Tuesday, April 16, 2019
The Tithe Wars of the 1830s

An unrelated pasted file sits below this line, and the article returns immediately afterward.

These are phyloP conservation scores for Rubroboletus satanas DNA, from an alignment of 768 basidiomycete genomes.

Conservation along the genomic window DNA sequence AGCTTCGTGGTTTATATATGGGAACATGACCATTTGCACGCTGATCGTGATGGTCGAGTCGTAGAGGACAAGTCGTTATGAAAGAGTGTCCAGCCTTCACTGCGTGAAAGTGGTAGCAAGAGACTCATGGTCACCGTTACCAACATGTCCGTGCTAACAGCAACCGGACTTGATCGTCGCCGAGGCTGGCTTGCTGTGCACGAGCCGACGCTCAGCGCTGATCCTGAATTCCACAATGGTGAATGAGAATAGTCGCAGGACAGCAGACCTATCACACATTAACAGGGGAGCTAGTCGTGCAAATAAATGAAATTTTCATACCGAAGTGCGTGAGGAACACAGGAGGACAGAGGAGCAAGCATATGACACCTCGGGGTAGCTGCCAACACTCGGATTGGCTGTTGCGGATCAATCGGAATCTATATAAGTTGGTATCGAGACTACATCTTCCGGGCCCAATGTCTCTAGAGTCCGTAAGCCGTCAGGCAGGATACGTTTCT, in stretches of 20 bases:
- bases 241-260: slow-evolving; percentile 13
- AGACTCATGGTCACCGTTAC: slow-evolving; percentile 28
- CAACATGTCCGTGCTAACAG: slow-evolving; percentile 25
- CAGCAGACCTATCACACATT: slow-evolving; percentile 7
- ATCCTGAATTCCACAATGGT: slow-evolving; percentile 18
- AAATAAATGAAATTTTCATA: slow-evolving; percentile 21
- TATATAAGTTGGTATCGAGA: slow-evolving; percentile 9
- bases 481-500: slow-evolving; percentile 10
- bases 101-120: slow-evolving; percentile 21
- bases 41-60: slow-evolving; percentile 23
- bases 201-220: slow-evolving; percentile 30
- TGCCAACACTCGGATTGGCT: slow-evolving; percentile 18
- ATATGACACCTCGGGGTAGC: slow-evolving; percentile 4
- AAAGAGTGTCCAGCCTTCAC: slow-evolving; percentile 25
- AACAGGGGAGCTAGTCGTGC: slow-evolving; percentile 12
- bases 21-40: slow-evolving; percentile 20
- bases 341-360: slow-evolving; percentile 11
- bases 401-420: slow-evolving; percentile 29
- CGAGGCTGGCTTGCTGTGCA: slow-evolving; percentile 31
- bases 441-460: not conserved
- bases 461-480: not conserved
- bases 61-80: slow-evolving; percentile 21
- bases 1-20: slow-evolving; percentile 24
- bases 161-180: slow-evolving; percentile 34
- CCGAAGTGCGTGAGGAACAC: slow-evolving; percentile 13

Many of us have been transfixed by the machinations of the Westminster Parliament in London since the Brexit vote. There has been a sense, until very recently, that the public at large had lost interest in parliamentary politics but the daily dissection of parliamentary matters across the water is proof that this is not the case. Kildare and particularly Athy occupied a prominent place in the thoughts and actions of the legislators in Westminster in the 1830’s with the upheaval triggered by the outbreak of the Tithe wars of the 1830’s. It is mostly forgotten today, bookended as it was by Daniel O’Connell’s emancipation campaigns of the 1820’s and the Great Famine of the 1840’s. None the less it was a period of significant civil discord and dissent in Ireland and Athy. The Tithes were a form of tax levied on the population to maintain protestant churches. The taxes were applied to the population whether they were members of the church or not, therefore the Catholic peasantry and the members of the Presbyterian community were also liable for the tax. The war or campaign against Tithes was triggered by the actions of Fr. Martin Doyle, the Parish Priest of Graiguenamanagh, County Kilkenny, the cousin of Bishop Doyle of Kildare and Leighlin when Fr. Doyle refused to pay Tithes on a 40-acre farm which he had in addition to his parochial house. Thereafter the campaign spread rapidly through the country. By 1833 the matter was of such concern that it received considerable attention in the House of Commons. The chief secretary of Ireland E.G. Stanley delivered a substantial speech to the house on February 27th, 1833 where he detailed what he described as the ‘outrages’ in Kildare. The purpose of the speech was to support his promotion of the Disturbances (Ireland) bill which was in his words “for the repression of violence and disturbance, for the protection of life and property and for the maintenance of order”, he described its adoption as “a most imperious and pressing necessity”. Speaking of Athy he referred to reports received from the Chief Constable of the Irish Constabulary. He noted that on the night of the 15th of January 1833 that the house of William Batt, a retired naval officer living at Bray, Athy was entered by several men who robbed Batt of a case of pistols, a fowling piece and some ball cartridges. The house of a Dr. Carter of Castledermot was burnt on the 25th of January, while an armed party went to the house of a farmer called Kelly near Kildangan and demanded the surrender of his arms. Kelly refused, the armed party opened fire and Kelly returned fire wounding one of his assailants in the face. Stanley went on to refer to a letter he had received from a correspondent from Athy in February 1833. This correspondent advised him that members of juries at the last Court sittings had been obliged to carry firearms for their personal protection while attending the courts and that magistrates had been unable to get providers of coaches, caravans or conveyances locally to bring witnesses to court. They had been threatened that their carriages would be broken up if they facilitated the court sittings. Thereafter the Court officials were obliged to order carriages from Dublin to bring witnesses to the Court in Athy. Previously Mr. M. Singleton, a magistrate sitting in Athy, writing from the town on the 23rd of September 1832 informed Stanley of his difficulty in getting a witness to give evidence in relation to an attack on a farmer’s house in Athy. The witness, from Kilkenny, refused to give evidence for fear of the consequences of his actions. Singleton committed him to Carlow jail for his contempt of Court. When next brought before the Court the witness said that he would only give evidence if he could get the approval of his priest. After the intervention of the clergymen the witness was more forthcoming, and the ultimate culprit was committed for trial in Portlaoise later that year. Stanley’s bill was ultimately passed but the Tithe war rumbled on until the late 1830’s and only petered out when responsibility for payment passed to the landlord and not the tenant. Stanley, later to become Earl Derby, would go on to become Prime Minster on three separate occasions. His contribution to Irish affairs is probably better and more positively remembered by reference to “the Stanley letter”. In writing, in 1831, to the 3rd Duke of Leinster he set out the governments proposals to establish the legal basis for national schools in Ireland. The letter was an important stepping point for the establishment of the national schools’ system which remains the basis for primary education in this country to this day.